Submission to the Senate Community Affairs References Committee Inquiry into the Value and Affordability of Private Health Insurance and Out-of-Pocket Costs

COTA Australia appreciates the opportunity to provide brief comments to the Senate Community Affairs Reference Committee Inquiry into the Value and Affordability of Private Health Insurance and Out-of-Pocket Costs.

This Inquiry is significant for older Australians, who remain strong subscribers of PHI (with 52.6% of people over the age of 65 retaining coverage) despite generally much lower incomes and greater difficulty meeting premium payments after retirement. However, it is also important to note that nearly as many older Australians do not have PHI as do, and there are strong variations in coverage amongst older people depending on factors such as marital status, cultural and linguistic background, incomes and where a person lives.

One example of the diversity in PHI take-up amongst older people can be seen in the 2014 figures in the Household, Income and Labour Dynamics in Australia (HILDA) Survey. It showed that 71.4% of ‘elderly couple’ households (both partners over the age of 60) had some form of PHI compared with 50.8% of single ‘elderly person’ households (over the age of 60). The same source found that ‘elderly couple’ households were the second strongest growing group with PHI coverage between 2005 and 2014, outstripped only by ‘lone person’ households.

Also important to COTA, at a broader policy level many of the current debates around PHI and the continuation of a mixed public/private healthcare model are conducted within the frame of a negative and alarmist concern about an ageing society placing heavier demands on the public health system. While it is true that the incidence of use of the health system does overall increase with age there are many ways in which the configuration of our health services system could be improved to deal with older people in more restorative, rehabilitative and enabling ways that would both increase health outcomes and decrease costs.

In December 2016 through our national magazine ONECOTA, we asked our members’ views on the value of Private Health Insurance (PHI) and what they considered to be the main problems needing attention in the system. Most of those who responded had some level of PHI coverage.

Many questioned the value of PHI given the high cost of premiums compared to the benefits received in return. Out-of-pocket expenses were a great concern. Reinforcing these messages, a number of members reported having had very good recent experiences using the public hospital system, leading them to further skepticism about the value of PHI.

Despite this, most said they maintained their PHI coverage to avoid lengthy waiting lists in the public health system and to have the doctor of their choice. Extras cover was valued by some as it allowed them to maintain optimal health by providing access to a range of allied health services, particularly optical and dental care. Others felt that Extras cover was of little value.

The cost of PHI and the rate of premium increases were the most commonly expressed concerns, particularly for those who are fully reliant on the Age Pension for income. Many members were concerned they may not be able to afford PHI in the future given the premium increases, especially if there is a reduction in the PHI Rebate. Some members noted that while using PHI “Preferred Providers” increased the benefits paid, the Preferred Provider was not necessarily the provider of the member’s choice or preference.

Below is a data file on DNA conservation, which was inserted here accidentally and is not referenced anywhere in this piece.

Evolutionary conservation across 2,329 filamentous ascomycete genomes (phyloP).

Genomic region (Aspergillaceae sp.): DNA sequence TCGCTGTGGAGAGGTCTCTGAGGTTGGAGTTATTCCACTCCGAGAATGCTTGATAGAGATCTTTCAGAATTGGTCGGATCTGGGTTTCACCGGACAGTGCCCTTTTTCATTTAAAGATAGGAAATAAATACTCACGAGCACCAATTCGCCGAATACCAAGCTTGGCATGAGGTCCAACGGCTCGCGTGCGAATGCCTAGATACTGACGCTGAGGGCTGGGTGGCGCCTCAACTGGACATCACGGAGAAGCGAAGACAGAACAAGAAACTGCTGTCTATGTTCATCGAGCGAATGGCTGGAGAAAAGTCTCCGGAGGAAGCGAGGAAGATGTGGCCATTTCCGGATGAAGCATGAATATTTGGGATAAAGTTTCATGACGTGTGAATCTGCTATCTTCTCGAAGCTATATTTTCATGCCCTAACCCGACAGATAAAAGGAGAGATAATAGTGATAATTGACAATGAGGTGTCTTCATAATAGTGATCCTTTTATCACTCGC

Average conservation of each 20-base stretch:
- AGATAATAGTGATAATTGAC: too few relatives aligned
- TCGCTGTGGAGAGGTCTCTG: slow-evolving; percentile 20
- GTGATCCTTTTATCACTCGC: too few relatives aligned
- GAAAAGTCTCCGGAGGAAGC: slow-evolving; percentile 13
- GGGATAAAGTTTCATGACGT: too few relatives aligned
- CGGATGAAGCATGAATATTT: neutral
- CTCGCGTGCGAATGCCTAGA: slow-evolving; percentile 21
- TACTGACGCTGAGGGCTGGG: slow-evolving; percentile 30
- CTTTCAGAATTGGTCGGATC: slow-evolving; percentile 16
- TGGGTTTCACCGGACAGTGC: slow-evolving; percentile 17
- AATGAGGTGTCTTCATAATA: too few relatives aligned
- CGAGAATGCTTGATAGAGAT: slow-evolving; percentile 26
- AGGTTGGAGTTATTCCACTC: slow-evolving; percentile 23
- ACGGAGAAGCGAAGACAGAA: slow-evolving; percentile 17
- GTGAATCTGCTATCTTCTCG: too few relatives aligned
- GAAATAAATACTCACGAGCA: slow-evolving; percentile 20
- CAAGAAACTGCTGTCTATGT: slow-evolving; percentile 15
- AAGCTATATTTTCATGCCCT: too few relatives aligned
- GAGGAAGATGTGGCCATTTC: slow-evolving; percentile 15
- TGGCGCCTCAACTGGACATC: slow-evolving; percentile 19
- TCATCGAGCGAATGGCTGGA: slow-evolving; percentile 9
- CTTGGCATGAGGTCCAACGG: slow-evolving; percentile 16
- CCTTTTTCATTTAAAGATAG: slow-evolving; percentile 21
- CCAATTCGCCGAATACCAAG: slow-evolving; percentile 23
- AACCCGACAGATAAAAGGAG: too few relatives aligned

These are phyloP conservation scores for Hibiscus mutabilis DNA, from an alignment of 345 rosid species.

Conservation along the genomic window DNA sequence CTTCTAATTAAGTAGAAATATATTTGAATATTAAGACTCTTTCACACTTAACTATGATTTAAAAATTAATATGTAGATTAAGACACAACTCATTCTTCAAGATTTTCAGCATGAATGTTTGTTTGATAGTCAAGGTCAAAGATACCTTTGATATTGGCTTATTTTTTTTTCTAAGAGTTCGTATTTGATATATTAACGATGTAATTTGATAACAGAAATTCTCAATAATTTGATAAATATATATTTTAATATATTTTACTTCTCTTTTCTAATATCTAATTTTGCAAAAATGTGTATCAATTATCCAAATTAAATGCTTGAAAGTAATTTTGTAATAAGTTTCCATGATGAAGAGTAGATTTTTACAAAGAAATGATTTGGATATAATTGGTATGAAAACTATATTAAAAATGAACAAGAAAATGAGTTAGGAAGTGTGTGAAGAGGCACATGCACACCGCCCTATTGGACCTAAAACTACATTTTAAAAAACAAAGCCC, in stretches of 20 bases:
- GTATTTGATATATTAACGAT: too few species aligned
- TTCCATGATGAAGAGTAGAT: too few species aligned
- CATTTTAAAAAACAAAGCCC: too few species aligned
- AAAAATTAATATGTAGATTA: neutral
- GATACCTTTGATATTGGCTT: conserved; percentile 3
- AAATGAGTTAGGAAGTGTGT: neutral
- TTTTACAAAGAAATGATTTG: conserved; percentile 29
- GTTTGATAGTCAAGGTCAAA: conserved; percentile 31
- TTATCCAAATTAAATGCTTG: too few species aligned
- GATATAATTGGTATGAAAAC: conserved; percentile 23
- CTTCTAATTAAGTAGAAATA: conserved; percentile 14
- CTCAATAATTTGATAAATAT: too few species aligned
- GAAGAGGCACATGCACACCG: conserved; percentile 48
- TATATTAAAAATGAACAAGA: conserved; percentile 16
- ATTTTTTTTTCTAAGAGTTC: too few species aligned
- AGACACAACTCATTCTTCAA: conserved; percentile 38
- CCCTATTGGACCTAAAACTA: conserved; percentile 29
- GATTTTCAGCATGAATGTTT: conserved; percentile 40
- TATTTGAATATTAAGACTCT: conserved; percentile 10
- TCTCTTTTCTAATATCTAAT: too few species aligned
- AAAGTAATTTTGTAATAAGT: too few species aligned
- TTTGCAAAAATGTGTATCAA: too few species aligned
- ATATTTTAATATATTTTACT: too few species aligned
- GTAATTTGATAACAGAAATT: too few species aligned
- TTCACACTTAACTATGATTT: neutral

The challenge of shopping around for PHI was also highlighted, as it is increasingly complex and difficult to compare the benefits of products offered. One member highlighted the importance of considering subtle differences in benefits, for example coverage for ‘ambulance in emergencies only’ does not include a range of situations where an ambulance may absolutely be required but which are not considered an emergency.

These responses late last year reflected the key concerns we have heard in feedback from our members and the older general public over a period of time. They are also consistent with earlier research findings by National Seniors Australia that identified the main reasons for purchase of PHI by people over 60 were: security or protection or peace of mind; shorter wait for treatment or concerned over public hospital waiting lists; choice of doctor; and allows treatment as a private patient in hospital.

We will confine our brief contribution in this submission to a limited number of the Inquiry’s Terms of Reference below. However, a key issue for COTA underlying our comments throughout is the need for a much more consumer-friendly PHI system, based on the fundamental principles of transparency, simplicity and comparability. PHI consumers require the right kind of information at the right time in order to reduce the risk of purchasing or maintaining the wrong product for their needs. Older consumers also tend to have specific requirements regarding the means of delivery of information. We view the industry as having a long way to go to improve on communicating fairly and effectively with policy holders and those wishing to purchase new (or review existing) PHI policies.